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It is understood that output from the party’s General Election 2019 Review panel will be published this coming Friday.

Posted in News | 39 Comments

On pandemics and health, we need to look to South Korea – Phil Hammond “MD” in Private Eye

Dr Phil Hammond
Dr Phil Hammond

Throughout the Coronavirus crisis, the “MD” column, written by Dr Phil Hammond, in Private Eye has provided a refreshingly astute and wise commentary on the crisis.

The latest issue of Private Eye is out now. I have recently subscribed to it, so I receive my copy without leaving home. Sheer luxury! (As an aside, someone once asked me to name the thing or service which I had bought or used for the longest period in my life. I came up with Lloyds Bank and Private Eye, of both of which I have been a customer since I was 17 years old. Some 43 years. Crikey – that makes me feel old.)

MD’s latest commentary covers two pages and is very interesting, as always.

Posted in News | Tagged and | 7 Comments

Covid-19 five tests: By sleight of hand, the government seems to be trying to remove the spotlight from testing and PPE issues

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You would have thought that the government’s five tests for moderating the lockdown have stayed the same, wouldn’t you?

Well, think again.

Comparing Dominic Raab’s reading of the five tests on Tuesday with his original announcement of them on April 16th, there is at least one significant difference:

Posted in Op-eds | Tagged | 12 Comments

Should we be taking population density into account when comparing countries on Covid-19?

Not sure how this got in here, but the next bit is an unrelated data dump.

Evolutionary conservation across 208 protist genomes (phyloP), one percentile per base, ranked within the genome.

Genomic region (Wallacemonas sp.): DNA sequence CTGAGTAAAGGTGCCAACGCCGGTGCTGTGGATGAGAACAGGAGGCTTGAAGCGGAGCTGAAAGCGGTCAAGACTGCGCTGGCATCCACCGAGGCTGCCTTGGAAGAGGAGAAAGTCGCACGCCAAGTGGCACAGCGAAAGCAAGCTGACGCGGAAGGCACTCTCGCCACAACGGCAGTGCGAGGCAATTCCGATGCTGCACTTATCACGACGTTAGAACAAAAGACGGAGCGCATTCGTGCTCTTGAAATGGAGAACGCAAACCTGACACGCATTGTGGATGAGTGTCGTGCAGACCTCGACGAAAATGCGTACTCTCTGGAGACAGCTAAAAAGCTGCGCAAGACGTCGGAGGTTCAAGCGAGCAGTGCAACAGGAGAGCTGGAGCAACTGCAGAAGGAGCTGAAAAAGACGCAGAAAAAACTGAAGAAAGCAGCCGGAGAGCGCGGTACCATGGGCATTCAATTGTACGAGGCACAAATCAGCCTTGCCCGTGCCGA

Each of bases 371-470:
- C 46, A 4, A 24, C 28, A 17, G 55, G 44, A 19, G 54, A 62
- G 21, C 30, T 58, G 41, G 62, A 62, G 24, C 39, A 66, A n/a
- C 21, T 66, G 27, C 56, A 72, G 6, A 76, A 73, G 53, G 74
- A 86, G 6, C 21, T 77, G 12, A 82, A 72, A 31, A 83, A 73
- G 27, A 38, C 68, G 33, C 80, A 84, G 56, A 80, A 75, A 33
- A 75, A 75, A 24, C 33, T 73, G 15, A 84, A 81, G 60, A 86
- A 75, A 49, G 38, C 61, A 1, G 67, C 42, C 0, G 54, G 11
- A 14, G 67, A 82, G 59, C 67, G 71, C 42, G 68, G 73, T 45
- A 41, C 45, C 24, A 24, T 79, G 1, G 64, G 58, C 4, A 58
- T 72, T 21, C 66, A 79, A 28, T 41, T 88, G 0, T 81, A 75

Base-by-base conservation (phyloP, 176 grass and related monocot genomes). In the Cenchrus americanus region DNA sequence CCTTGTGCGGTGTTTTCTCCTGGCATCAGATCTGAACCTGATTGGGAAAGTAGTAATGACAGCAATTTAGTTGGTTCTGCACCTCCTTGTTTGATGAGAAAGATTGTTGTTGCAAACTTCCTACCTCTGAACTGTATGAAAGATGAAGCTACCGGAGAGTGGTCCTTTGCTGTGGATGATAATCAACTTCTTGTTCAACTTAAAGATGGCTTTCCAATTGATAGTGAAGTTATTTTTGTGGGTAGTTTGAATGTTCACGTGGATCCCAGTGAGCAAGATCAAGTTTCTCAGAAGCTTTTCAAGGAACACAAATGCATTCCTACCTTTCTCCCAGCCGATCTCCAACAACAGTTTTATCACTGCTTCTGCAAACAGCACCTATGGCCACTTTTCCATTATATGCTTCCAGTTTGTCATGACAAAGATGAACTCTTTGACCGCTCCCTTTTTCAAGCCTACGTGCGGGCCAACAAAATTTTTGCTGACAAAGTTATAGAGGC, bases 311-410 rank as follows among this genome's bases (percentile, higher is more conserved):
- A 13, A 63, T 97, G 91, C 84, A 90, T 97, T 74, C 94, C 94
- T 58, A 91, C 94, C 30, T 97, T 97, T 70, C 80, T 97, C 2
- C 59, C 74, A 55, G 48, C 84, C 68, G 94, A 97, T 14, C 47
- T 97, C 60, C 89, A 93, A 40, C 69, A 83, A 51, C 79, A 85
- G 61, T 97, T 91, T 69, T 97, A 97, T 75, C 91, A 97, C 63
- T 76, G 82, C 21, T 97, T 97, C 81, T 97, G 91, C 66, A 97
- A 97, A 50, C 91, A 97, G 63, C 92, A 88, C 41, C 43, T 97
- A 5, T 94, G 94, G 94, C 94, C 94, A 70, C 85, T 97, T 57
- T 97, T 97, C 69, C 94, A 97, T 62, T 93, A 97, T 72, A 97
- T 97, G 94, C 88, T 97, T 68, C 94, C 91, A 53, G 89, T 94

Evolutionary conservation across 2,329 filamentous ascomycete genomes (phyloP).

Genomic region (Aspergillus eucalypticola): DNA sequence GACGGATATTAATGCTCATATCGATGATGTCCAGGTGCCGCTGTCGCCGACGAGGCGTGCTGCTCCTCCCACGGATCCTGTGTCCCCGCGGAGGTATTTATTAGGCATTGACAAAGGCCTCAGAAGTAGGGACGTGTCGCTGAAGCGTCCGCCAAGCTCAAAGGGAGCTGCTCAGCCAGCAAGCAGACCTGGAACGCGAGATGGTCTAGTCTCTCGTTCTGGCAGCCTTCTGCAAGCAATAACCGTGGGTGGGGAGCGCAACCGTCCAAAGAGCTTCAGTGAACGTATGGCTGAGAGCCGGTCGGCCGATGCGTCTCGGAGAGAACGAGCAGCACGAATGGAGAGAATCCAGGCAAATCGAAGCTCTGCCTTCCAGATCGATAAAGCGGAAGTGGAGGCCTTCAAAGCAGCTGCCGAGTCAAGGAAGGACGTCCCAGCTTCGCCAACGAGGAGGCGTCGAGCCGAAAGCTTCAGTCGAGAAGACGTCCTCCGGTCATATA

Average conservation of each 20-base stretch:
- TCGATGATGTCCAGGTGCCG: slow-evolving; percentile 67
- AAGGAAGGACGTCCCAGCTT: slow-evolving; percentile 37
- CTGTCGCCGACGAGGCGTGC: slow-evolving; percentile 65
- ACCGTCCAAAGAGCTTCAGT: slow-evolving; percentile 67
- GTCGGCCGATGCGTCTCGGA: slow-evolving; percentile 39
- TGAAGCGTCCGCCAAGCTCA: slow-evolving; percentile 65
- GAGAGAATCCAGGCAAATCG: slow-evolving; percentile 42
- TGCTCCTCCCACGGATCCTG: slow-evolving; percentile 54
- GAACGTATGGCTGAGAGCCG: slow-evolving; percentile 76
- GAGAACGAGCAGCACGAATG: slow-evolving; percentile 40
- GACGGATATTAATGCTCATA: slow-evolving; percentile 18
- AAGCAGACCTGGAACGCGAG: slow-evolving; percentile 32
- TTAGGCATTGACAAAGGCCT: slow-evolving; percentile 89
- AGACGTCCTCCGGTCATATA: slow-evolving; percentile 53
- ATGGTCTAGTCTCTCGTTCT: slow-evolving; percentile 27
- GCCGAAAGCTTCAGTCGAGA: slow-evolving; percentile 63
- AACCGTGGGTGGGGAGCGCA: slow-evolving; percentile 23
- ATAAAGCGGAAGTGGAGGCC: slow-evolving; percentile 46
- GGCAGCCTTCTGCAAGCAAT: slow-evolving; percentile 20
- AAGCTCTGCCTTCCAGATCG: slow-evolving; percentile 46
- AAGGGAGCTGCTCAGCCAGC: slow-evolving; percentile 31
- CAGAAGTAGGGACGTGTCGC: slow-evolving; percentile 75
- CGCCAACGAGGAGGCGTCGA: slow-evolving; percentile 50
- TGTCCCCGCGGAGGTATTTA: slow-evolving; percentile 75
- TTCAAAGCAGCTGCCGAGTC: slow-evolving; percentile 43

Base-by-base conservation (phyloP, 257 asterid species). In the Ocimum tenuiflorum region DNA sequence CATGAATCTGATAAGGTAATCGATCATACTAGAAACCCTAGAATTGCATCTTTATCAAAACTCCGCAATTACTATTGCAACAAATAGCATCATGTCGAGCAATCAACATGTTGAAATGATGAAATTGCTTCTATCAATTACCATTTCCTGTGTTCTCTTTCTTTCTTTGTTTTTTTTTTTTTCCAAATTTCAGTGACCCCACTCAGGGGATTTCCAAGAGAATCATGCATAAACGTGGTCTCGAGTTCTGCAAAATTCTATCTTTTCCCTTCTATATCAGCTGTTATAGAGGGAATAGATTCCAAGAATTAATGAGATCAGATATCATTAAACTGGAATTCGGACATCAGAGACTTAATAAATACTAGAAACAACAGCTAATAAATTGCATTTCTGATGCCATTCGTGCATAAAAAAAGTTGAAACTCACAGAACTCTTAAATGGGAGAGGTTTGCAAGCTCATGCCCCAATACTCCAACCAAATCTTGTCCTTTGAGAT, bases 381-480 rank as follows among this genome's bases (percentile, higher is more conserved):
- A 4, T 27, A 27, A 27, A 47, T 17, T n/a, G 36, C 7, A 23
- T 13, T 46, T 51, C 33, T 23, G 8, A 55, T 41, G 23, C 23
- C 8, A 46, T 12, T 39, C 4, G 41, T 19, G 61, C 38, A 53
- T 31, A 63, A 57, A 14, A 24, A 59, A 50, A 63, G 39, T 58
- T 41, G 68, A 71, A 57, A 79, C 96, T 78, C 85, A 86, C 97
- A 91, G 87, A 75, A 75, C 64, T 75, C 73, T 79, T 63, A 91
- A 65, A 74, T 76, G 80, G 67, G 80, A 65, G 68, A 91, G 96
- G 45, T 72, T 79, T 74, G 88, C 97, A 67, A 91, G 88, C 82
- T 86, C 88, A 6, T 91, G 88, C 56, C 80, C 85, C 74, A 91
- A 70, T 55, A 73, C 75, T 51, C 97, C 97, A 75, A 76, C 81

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May I first offer my sincere sympathy to all those who have been directly affected by Covid-19 through their own illness or through loss or illness of loved ones. This is a truly terrible illness and my heart goes out to all those who have suffered, as well as the many NHS, care and key workers who have put their life on the line to help others.

One of the horrible sides of the pandemic is that it is often reduced to slides of statistics. When reducing thousands of individual tragedies of people’s lives cut cruelly short to graphs, it is terribly superficial. So I apologise for writing a post about the numbers. Behind every fatality there is the story of a beloved human being leaving behind grieving loved ones.

I suspect it will be many years before the full picture of this pandemic and our (human beings’) handling of it becomes clear.

When comparing countries, it seems now that poor old Belgium is top of the list of Covid-19 death rates. (Originally it was the USA, based on sheer absolute figures, which was a bit bonkers given the size of the country).